At some point a shift occurred, and it was a subtle shift. So subtle, in fact, that I didn't even notice until one day I realized my little dictator had become rather demanding... greedy... bossy even. In fact, this revelation came while we were on vacation last week. I was chatting with my friend and describing events that had not gone my way and how surprised I was at the turn of events. As if on cue one of my daughters adopted a sassy stance complete with hand on hip, and said:

"Snap out of it, Mom!"

Her tone of voice was condescending, and the entire comment completely unacceptable. Obviously I dealt with the sass, but it was then that the winds of change began blowing. The world according to me is on the verge of a coup. This little dictator no longer has cause to be in power and is, in fact, beginning to abuse said power. There must be a parental uprising and I expect power will be returned to the rightful leaders efficiently.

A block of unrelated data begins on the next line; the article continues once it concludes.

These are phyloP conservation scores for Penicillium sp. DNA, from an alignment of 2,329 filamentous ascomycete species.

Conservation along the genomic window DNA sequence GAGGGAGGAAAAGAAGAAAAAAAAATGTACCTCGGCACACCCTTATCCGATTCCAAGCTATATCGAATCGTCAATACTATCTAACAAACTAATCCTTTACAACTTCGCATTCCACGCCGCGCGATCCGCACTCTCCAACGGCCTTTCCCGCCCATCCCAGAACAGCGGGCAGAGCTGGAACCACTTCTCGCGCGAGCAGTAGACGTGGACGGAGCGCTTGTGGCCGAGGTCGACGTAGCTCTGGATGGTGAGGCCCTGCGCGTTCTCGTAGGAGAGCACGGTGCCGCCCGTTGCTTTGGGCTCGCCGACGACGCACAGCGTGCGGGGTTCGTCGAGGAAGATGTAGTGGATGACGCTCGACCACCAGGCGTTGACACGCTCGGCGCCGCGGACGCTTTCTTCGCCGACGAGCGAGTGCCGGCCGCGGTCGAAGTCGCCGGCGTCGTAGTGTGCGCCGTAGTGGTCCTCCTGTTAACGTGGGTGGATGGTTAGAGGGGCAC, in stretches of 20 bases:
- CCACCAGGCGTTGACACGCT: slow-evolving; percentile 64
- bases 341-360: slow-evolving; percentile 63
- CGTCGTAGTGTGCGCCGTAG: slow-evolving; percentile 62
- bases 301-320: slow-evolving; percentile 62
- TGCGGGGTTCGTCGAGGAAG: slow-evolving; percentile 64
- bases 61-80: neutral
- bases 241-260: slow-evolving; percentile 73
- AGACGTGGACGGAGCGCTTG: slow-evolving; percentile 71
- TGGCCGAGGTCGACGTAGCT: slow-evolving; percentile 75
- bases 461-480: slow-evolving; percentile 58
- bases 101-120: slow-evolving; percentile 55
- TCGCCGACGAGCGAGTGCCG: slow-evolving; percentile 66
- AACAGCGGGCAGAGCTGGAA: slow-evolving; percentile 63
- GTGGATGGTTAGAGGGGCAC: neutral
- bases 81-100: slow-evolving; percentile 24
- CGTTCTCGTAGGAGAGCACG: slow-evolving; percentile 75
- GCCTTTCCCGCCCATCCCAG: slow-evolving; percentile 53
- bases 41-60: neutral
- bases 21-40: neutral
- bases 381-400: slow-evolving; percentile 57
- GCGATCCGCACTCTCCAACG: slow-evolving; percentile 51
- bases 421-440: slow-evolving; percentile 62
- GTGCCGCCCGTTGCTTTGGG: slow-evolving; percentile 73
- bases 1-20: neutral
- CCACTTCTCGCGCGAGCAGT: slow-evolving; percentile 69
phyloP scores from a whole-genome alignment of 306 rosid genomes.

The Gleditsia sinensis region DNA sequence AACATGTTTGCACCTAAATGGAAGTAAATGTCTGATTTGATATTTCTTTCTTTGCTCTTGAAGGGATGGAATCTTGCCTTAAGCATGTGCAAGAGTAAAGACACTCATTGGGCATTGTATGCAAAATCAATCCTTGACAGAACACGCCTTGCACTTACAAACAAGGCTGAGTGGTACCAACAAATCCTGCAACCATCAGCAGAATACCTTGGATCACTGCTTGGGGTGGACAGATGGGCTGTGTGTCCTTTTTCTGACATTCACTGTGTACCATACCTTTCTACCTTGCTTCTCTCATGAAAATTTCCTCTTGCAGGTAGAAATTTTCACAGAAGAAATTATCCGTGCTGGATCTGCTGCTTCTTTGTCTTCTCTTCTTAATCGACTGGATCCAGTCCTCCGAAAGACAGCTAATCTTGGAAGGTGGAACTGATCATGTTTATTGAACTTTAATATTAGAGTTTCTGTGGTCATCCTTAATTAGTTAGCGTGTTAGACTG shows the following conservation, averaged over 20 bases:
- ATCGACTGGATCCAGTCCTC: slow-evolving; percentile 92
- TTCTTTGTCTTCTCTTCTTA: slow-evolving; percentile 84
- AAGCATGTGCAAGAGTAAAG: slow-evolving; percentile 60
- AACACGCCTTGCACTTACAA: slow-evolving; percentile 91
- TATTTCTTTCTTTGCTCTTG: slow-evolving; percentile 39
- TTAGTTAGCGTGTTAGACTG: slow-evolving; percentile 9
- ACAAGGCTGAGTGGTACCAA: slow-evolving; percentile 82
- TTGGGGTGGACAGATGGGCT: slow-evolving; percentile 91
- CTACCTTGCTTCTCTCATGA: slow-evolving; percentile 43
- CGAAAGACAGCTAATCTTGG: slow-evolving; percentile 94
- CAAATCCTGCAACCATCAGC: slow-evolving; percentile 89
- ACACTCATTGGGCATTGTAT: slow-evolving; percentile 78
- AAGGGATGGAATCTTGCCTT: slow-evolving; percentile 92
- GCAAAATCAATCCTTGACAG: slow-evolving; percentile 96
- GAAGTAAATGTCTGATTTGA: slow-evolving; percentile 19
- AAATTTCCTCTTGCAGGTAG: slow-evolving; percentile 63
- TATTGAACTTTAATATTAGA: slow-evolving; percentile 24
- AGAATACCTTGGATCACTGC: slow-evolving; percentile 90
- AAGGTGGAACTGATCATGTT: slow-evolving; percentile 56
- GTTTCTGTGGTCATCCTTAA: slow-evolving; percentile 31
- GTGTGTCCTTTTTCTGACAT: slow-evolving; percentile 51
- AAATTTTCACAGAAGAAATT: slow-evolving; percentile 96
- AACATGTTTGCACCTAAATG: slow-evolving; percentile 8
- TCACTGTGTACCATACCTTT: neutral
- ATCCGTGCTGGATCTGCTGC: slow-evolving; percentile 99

But please... alert the UN if you don't hear from us soon.

You may need to dispatch a peacekeeping envoy.

Tuesday, June 9, 2009

What's the best thing about vacation?

We got home from our California vacation late last night. This morning as the kids and I sat around the breakfast table reminiscing about our adventures I asked them to name their favorite part of the trip. They did not choose:

A) Fabulous sunsets on the beach
B) Catching buckets full of sand crabs
C) Hanging out for an entire week with our very best friends in the world
D) Campfires on the beach and making s'mores

Instead they chose this:
Why on earth would this be the highlight of their trip you might be wondering. Look closely. Can you see it? In the bowls...

This was our last morning in Seascape. The kids were hungry for breakfast and there was clearly no way ice cream would make the trip back to the Bay Area. So we did what any good parents would do and fed our kids giant bowls of ice cream for breakfast... With a side of fruit and a glass of orange juice, of course!

The kids were in heaven.

My only regret? I'm just sorry we didn't think of this
without being prompted by end-of-vacation-fridge-cleaning.